ONE of the perennial myths about this country is that we are somehow uniquely keen on home-ownership and are culturally averse to renting. That’s nonsense: 70.7 per cent of those who live across the EU’s 27 member states are owner-occupiers, against just 64 per cent (and falling fast) in England and Wales.
Having risen from just 23 per cent in 1918 to 70 per cent in 2002, UK home ownership has slumped back to levels last seen in the 1980s. As a Policy Exchange report reminds us today, the planning system means that far too few homes are being built, pushing up their price and freezing out from the market a growing number of people who in other countries with a more benign approach to house-building would be able to afford to buy.
Of course, not everybody can or wants to own their own homes; the US sub-prime crisis was at its root the unintended consequence of policies by Democratic and Republican politicians to artificially bolster home-ownership. The government should not artificially push home-ownership (Help to Buy is a stupid policy) – but neither should it erect artificial barriers to make it harder.
In stark contrast, the US homeownership rate has started to climb again. It had dipped to its lowest level since 1995 in the second quarter, falling to 65 per cent; but it edged back up to 65.3 per cent in the third quarter. The peak was 69.2 per cent.
It’s all about supply and demand: in the US, house prices tumbled following the crisis, with the cost of buying a home moving back in line with earnings. True, prices are shooting back up again now – they have risen by 12 per cent over the past year – but the US market, by and large, purged itself of its excesses. A vast number of people either declared bankruptcy (or otherwise walked away from their debts) or were repossessed. The UK market did far less readjusting.
The one US housing sub-market that has many of the same problems as those familiar to us here in the UK – namely, massively over-valued prices when compared to people’s incomes – is New York. Unlike other cities such as Houston, and unlike the US as a whole, New York has artificially restricted new home building to a ridiculous extent. As the Cato Institute’s Randall O’Toole has pointed out, in 1969, median house prices in the New York urban area were 2.6 times median incomes, rising to 3.3 times by 1979 and around 5.3 today, down from a mad 8.4 times in 2005. But in New York City itself, they remain at 8.7 times median incomes.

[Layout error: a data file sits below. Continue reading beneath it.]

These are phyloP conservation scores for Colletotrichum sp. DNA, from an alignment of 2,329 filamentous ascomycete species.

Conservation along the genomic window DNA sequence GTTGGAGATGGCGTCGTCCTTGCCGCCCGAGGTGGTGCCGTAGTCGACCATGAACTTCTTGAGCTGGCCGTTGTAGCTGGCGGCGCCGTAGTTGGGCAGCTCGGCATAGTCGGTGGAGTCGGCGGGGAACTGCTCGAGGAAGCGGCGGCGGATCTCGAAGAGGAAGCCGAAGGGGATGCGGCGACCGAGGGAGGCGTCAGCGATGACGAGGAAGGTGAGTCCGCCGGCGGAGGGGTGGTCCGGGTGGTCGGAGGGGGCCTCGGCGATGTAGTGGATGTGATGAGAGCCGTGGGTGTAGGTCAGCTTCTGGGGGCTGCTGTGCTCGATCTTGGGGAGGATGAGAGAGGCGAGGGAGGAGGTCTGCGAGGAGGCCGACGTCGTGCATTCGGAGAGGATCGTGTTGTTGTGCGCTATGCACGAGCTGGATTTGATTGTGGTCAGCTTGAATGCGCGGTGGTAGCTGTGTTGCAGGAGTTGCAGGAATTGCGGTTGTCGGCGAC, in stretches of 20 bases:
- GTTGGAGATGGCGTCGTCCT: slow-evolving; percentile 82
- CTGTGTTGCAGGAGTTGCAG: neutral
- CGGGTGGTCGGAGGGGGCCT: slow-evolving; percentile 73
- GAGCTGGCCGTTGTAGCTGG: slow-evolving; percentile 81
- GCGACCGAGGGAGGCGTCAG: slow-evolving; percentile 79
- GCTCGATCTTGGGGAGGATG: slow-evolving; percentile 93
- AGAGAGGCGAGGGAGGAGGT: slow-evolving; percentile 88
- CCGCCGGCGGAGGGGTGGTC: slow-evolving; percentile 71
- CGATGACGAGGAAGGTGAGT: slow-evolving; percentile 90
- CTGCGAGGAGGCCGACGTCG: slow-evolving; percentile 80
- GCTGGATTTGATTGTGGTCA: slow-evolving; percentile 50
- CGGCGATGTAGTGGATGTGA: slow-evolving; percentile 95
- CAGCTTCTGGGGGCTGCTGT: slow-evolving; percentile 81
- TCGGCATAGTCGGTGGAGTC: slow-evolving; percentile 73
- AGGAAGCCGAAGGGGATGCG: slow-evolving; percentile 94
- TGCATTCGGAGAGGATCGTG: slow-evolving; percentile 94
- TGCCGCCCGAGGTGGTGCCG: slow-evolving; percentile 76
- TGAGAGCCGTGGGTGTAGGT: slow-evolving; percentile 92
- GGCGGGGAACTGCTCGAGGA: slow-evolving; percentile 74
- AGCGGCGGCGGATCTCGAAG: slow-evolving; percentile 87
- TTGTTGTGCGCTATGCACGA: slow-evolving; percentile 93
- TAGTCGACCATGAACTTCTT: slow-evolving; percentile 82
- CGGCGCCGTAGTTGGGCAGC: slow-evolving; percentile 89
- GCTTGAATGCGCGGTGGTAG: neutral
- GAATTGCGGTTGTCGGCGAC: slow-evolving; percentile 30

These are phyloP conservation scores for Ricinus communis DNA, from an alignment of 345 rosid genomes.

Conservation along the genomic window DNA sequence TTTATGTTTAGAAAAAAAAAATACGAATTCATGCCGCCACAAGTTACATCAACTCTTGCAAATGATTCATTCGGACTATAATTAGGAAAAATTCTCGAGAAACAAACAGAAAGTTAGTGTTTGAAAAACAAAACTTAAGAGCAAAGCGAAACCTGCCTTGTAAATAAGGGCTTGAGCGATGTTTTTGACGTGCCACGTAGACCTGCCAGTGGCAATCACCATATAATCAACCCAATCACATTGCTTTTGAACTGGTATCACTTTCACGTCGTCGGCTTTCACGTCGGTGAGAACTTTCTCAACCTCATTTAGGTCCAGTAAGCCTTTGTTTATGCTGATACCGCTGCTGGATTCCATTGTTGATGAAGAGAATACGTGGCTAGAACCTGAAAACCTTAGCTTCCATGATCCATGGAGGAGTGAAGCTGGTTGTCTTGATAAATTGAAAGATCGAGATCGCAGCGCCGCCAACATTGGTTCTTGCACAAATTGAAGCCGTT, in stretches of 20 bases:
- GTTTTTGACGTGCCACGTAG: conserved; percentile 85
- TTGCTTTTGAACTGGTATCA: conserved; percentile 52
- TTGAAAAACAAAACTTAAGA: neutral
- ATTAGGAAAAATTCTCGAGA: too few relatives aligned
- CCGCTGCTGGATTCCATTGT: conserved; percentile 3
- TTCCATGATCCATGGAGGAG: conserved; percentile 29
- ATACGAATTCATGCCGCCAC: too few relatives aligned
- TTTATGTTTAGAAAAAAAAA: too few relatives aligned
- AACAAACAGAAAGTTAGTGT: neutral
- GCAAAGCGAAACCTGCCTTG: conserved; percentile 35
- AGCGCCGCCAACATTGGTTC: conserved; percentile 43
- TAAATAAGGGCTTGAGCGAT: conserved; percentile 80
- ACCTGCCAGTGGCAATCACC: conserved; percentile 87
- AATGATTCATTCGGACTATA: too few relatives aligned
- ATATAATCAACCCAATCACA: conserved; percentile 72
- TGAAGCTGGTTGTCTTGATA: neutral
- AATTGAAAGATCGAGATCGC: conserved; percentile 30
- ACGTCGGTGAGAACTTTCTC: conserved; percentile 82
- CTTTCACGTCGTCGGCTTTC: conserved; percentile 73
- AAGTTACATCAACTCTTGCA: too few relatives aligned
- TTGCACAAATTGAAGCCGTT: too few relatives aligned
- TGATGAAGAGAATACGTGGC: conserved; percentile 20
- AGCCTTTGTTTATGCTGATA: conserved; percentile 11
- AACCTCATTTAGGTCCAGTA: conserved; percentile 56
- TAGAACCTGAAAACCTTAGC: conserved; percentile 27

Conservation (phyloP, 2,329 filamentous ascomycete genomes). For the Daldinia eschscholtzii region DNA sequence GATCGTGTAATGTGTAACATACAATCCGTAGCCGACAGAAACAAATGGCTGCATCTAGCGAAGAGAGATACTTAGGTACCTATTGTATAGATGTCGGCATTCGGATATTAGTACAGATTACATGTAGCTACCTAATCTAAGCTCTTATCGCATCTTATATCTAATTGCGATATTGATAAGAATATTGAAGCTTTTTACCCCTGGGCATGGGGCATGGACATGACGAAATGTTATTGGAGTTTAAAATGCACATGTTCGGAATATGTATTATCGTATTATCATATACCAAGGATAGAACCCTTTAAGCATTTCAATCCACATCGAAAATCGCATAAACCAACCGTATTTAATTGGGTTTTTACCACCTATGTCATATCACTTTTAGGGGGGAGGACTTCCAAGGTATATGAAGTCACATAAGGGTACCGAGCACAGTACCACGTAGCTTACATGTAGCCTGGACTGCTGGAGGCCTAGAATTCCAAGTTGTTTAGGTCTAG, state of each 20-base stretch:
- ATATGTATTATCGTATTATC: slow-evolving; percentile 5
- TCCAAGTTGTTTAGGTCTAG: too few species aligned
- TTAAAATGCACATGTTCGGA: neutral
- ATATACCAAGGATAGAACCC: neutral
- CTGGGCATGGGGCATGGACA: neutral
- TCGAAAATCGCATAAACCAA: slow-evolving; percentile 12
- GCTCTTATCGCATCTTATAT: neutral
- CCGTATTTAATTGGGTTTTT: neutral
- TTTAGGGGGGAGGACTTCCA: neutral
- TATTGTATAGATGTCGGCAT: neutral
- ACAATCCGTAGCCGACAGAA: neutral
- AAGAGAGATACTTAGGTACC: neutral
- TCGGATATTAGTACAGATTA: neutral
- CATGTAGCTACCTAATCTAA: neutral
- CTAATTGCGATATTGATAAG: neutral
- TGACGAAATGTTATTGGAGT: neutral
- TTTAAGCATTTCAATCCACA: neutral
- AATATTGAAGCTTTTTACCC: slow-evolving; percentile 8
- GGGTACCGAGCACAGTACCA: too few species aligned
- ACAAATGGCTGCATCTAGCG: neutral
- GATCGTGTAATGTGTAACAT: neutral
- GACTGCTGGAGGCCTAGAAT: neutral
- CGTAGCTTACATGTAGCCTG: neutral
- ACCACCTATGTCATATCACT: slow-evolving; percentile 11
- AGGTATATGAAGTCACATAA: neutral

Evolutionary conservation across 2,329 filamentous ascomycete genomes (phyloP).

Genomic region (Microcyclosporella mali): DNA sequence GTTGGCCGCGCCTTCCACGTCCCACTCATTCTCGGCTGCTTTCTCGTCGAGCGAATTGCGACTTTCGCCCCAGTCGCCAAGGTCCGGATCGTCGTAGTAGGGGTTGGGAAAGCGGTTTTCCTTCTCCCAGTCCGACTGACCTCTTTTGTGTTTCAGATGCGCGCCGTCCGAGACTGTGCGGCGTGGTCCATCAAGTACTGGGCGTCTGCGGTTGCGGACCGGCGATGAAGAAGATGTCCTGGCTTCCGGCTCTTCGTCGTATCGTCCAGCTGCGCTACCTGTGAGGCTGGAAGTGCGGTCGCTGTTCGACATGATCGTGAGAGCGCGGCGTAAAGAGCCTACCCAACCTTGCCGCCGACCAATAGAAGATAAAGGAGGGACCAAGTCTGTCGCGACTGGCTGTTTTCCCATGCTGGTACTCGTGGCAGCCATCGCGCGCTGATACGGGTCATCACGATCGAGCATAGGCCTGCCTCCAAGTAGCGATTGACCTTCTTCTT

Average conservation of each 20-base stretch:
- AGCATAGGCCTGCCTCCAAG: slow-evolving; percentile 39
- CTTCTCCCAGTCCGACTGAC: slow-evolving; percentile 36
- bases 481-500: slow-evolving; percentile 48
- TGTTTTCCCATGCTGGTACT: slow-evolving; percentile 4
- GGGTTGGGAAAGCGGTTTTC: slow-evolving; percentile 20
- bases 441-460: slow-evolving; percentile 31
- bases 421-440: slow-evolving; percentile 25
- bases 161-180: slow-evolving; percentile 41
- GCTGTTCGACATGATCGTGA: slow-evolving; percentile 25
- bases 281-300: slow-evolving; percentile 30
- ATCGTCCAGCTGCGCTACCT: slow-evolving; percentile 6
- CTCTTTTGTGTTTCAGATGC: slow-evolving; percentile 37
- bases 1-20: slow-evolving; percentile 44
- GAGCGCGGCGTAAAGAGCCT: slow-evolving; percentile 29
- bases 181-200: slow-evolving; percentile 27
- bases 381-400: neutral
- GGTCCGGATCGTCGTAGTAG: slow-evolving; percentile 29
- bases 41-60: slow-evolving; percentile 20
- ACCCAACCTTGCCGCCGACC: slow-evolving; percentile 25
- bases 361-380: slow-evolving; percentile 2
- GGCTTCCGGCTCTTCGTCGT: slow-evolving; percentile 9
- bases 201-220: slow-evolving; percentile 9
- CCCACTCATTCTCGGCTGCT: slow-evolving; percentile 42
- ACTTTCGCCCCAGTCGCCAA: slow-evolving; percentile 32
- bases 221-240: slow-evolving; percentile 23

Crucially, this is not because New York has a lot of very rich people who are able to afford very expensive homes. These are median, not average prices, so they are not distorted as much by very expensive properties; and other prosperous US cities with lots of rich residents have kept prices under better control.
Take Houston, Texas: its price to income ratio is just 2.2. O’Toole is right: New York is suffering from a major supply-side housing crisis.
In fact, New York’s problem is very similar to London’s. Both cities need to build much more. The election of a far-left Democrat in the Big Apple ought to provide food for thought for Britain’s Tories: unless they do more to kick-start housebuilding, the unaffordability of housing will fuel a political war that will sweep them away. Just 49.5 per cent of Londoners are now owner-occupiers, down from 59.9 per cent in 2001, according to the Census Information Scheme (though some of this decline will have been caused by a more transient population).
That is why Savills is right to be calling for 50,000 new homes to be built in London every year. It is also great news that Policy Exchange wants 300,000 homes to be built in the UK every year between 2015 and 2020. We need to unleash the private sector to build, build and build more.